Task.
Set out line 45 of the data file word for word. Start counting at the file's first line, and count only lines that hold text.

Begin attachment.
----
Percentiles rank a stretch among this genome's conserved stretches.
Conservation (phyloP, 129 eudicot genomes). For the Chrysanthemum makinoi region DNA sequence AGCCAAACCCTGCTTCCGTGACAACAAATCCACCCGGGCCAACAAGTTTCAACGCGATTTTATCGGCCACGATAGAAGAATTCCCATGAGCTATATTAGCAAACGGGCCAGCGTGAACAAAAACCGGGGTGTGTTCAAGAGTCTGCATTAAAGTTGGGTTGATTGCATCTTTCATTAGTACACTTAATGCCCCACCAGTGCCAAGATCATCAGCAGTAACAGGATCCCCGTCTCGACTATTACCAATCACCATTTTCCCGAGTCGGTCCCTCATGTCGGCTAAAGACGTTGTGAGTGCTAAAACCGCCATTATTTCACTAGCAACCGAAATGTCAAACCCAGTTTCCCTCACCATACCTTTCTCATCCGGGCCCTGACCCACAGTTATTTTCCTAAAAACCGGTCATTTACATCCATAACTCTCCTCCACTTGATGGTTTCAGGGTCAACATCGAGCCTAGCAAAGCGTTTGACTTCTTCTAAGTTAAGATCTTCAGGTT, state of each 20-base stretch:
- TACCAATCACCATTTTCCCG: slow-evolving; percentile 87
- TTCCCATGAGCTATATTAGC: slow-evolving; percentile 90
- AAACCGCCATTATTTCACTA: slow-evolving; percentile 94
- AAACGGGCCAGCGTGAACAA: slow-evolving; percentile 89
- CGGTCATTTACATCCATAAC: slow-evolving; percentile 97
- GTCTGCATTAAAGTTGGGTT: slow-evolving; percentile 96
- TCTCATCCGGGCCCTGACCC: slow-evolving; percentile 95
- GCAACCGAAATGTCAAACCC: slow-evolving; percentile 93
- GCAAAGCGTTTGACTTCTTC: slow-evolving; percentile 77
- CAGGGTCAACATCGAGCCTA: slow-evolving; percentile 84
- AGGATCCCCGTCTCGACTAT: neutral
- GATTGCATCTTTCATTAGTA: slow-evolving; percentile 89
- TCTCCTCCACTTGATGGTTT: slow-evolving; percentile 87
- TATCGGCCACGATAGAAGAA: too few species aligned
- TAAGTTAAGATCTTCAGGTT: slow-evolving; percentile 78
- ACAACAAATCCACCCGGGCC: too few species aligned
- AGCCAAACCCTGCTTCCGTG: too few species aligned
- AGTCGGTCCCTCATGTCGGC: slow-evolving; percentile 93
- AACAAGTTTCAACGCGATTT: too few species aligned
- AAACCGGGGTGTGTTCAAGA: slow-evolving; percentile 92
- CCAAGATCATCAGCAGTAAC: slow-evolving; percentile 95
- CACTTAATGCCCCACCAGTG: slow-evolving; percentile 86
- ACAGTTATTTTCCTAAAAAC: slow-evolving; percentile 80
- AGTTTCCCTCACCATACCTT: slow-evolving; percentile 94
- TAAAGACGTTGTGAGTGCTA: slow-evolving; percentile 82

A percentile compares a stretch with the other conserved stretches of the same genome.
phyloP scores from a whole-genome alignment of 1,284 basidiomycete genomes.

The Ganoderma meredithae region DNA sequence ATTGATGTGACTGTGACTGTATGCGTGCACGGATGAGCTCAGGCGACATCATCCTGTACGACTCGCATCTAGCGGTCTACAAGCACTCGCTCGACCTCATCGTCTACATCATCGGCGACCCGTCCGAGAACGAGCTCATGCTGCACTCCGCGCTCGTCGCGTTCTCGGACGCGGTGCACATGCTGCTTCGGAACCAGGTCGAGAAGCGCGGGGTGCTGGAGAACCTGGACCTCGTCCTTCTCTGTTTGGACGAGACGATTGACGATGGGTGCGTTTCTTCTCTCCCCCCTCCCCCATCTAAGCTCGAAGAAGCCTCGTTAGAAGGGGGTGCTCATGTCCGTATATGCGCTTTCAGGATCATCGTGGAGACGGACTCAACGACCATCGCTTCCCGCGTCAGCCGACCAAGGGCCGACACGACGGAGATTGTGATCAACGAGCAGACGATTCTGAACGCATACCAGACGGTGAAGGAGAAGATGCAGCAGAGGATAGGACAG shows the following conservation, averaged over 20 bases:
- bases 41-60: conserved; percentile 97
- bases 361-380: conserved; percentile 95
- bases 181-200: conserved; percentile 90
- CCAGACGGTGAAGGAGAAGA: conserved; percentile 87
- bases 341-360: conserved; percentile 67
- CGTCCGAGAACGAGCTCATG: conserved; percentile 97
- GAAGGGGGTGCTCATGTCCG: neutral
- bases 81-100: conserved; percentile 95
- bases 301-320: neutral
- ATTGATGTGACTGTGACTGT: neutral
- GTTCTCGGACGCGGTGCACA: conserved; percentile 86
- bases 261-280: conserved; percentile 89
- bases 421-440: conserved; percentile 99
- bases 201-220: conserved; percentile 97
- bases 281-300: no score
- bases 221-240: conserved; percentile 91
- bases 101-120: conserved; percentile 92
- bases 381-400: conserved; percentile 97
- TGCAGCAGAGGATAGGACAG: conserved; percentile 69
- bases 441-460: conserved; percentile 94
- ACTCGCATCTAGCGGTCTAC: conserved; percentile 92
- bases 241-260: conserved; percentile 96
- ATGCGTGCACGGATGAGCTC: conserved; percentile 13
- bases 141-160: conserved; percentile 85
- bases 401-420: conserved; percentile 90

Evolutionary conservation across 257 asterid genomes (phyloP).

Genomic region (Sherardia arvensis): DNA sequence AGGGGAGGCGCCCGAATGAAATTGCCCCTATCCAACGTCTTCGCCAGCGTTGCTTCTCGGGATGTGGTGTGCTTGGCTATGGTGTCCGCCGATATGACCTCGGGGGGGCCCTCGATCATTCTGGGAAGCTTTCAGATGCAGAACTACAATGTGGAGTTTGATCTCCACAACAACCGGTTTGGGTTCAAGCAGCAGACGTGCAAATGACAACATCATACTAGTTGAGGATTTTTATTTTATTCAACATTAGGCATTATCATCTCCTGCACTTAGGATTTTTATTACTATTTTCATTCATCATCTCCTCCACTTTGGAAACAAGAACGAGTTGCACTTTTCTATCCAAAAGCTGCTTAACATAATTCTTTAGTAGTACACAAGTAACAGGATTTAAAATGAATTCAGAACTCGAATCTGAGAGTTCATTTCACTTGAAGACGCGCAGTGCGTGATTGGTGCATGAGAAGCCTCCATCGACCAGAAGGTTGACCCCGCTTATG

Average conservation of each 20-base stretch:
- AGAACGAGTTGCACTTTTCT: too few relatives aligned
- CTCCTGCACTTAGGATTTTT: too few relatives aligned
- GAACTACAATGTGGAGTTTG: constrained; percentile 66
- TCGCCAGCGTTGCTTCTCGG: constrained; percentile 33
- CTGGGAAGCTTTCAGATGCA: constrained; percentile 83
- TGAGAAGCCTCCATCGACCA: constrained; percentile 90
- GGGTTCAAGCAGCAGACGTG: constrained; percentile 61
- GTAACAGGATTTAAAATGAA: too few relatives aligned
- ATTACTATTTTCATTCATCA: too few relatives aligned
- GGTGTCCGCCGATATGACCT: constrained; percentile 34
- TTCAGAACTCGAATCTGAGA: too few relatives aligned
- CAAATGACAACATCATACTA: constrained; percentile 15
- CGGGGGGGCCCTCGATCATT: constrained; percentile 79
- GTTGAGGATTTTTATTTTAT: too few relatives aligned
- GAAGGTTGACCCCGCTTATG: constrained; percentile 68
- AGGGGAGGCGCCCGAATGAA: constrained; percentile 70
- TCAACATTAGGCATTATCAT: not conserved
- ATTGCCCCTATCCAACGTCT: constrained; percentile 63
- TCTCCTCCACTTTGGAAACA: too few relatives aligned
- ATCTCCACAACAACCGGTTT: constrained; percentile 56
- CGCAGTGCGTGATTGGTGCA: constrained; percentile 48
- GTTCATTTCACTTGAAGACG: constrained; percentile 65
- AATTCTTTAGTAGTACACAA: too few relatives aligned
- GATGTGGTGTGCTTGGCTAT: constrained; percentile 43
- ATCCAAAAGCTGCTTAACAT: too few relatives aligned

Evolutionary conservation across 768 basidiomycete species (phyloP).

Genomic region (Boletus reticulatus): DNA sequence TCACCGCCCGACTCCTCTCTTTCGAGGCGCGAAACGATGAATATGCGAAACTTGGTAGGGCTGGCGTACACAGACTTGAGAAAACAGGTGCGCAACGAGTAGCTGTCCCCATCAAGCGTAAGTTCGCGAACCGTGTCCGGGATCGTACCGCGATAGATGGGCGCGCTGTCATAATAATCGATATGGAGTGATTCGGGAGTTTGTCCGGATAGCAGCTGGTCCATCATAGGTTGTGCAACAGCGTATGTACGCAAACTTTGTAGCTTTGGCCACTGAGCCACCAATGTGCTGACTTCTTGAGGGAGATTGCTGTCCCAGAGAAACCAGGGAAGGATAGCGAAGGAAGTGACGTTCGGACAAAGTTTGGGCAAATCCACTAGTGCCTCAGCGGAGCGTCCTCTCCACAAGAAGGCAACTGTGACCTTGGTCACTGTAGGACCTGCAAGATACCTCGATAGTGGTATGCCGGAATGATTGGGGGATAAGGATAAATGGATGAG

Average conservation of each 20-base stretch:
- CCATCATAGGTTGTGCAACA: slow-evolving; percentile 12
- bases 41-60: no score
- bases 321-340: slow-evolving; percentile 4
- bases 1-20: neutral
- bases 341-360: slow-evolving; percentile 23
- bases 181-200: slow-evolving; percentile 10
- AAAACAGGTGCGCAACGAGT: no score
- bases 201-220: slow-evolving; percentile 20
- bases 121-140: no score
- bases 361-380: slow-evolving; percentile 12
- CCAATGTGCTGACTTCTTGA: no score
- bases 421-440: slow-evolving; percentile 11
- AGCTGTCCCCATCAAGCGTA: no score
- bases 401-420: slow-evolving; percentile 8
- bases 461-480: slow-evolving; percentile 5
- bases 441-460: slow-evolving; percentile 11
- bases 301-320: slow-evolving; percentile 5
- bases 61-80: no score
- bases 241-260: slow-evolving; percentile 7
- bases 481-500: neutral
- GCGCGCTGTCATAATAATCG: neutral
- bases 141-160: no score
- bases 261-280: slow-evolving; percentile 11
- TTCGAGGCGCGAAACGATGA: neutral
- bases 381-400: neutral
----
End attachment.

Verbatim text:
- bases 281-300: no score